You have read this article Sex / Social with the title February 2009. You can bookmark this page URL http://psychiatryfun.blogspot.com/2009/02/how-quickly-can-we-tell-whether-one.html. Thanks!

Psychological titbits from the Association for the Advancement of Science Annual Meeting, Chicago, 12-16 Feb

In the absence of formal tuition, deaf children invent their own signs. 'I have been able to follow children in Nicaragua who are not near a special education school and accordingly continue developing their homesigns independently,' said Marie Coppola (University of Chicago). Coppola thinks the spontaneous signing she's observed in children is what underlay the development of Nicaraguan Sign Language. This system was developed independently in the 1970s by children at a school for the deaf in the country's capital after they were encouraged to read lips and speak rather than use sign.

Brain scans of twenty-three undergraduate students have pointed to the possibility that abnormal brain activity can contribute to feelings of loneliness. The students were shown images of people in either pleasant or unpleasant settings. Relative to non-lonely students, those students who were lonely showed reduced reward-related activation in the ventral striatum in response to the positive images, and reduced empathy-related activity in the temporal-parietal junction in response to the unpleasant images. Whilst loneliness may cause these differences, John Cacioppo (University of Chicago) and colleagues said it's also possible that the direction of causation is the other way around.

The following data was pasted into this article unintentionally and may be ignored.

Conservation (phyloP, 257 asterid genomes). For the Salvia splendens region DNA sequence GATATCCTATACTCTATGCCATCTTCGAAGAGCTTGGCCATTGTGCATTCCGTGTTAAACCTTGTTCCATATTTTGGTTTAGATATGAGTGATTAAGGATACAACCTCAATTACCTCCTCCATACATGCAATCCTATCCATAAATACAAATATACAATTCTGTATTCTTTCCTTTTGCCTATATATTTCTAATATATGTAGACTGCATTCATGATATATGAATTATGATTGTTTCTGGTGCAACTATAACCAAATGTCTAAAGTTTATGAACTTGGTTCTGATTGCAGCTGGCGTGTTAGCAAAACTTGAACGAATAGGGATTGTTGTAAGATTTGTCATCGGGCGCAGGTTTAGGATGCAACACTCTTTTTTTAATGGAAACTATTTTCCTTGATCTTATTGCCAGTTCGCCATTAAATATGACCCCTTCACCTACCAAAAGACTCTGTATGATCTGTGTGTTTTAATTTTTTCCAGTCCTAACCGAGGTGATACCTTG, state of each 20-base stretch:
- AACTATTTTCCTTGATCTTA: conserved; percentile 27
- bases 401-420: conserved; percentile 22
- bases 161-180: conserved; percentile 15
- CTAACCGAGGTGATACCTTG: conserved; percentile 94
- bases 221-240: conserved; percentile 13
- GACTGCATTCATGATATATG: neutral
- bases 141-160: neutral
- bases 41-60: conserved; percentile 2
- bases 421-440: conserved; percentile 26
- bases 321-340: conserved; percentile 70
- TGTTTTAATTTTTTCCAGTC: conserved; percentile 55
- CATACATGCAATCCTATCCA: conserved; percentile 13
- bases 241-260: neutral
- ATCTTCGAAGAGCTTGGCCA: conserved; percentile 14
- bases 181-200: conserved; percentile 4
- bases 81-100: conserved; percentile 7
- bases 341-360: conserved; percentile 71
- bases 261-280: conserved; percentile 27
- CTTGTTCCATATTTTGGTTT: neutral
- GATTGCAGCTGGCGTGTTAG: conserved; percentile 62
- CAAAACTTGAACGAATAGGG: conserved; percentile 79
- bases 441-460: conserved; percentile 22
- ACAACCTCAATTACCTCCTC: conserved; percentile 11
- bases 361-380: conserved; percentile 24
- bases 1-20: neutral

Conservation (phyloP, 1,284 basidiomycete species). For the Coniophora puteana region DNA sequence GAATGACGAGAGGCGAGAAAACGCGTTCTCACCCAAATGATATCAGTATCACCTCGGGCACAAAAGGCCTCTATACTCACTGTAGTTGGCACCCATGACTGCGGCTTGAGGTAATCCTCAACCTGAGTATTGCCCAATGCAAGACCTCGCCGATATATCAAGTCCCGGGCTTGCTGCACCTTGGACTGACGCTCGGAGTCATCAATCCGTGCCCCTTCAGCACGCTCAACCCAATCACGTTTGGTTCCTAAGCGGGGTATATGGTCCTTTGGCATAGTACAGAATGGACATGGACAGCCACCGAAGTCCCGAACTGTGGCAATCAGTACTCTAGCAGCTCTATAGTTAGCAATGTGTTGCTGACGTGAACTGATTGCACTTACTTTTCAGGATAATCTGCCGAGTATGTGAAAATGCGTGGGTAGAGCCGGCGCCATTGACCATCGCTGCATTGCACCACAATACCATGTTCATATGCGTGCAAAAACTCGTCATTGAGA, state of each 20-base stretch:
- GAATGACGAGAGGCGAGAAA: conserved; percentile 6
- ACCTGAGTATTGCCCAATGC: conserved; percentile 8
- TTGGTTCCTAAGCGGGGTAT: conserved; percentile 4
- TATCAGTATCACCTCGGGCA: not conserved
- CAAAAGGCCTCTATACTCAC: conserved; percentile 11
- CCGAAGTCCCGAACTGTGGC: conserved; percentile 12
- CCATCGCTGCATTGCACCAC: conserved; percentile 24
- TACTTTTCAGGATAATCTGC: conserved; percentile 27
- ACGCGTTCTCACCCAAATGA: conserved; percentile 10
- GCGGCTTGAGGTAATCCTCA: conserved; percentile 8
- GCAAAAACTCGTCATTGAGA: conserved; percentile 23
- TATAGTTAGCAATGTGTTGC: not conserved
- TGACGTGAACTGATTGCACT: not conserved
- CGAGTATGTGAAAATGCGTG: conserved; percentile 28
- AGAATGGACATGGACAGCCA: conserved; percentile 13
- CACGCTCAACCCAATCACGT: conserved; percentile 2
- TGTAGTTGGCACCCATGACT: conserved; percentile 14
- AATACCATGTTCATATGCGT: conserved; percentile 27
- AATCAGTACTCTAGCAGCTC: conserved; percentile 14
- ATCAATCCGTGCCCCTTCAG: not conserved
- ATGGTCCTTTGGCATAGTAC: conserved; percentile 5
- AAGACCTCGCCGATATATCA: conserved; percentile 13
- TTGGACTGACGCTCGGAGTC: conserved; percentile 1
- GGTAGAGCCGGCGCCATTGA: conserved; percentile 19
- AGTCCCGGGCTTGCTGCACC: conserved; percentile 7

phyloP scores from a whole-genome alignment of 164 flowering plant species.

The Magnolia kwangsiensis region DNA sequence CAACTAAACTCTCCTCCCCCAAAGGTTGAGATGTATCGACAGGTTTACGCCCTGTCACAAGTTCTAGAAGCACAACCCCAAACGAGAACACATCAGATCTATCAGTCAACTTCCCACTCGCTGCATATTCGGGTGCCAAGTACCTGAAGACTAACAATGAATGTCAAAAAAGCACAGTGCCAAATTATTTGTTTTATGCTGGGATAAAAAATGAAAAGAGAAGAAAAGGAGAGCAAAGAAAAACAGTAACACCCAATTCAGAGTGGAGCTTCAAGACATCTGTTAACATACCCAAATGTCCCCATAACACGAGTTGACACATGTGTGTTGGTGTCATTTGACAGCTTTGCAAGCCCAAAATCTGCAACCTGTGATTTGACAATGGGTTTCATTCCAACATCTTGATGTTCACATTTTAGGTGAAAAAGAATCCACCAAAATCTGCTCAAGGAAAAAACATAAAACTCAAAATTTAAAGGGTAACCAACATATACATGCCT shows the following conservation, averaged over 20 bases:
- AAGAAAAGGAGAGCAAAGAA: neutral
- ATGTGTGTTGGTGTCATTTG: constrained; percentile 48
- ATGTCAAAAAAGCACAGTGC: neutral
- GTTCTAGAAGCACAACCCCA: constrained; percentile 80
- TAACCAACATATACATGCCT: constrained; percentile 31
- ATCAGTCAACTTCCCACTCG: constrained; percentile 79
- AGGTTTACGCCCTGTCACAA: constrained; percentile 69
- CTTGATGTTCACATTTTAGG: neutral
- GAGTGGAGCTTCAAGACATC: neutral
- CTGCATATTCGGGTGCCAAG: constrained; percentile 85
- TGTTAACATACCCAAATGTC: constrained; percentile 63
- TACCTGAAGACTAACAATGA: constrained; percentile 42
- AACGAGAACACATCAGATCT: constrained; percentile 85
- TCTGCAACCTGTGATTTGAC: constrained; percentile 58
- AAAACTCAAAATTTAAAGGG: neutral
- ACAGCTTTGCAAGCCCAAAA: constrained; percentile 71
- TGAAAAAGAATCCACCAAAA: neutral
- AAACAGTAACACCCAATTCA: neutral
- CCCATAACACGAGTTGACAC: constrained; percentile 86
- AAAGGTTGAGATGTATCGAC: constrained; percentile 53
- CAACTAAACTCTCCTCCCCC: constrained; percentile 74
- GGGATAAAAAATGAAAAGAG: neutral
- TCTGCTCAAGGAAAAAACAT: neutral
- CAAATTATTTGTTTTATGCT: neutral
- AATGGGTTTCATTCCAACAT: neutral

Players of internet-based fantasy games like Everquest II can play with other gamers across the globe and yet they mostly choose to play with people who live nearby. 'It's not creating new networks. It's reinforcing existing networks,' said Noshir Contractor (Northwestern University). 'Individuals 10 kilometres away from each other are five times more likely to be partners than those who are 100 kilometres away from each other.' Other findings to emerge from the study, which involved 60 tetrabytes of data and 7000 participants, were that players underestimated the time they spent playing and were more likely than average to suffer from depression.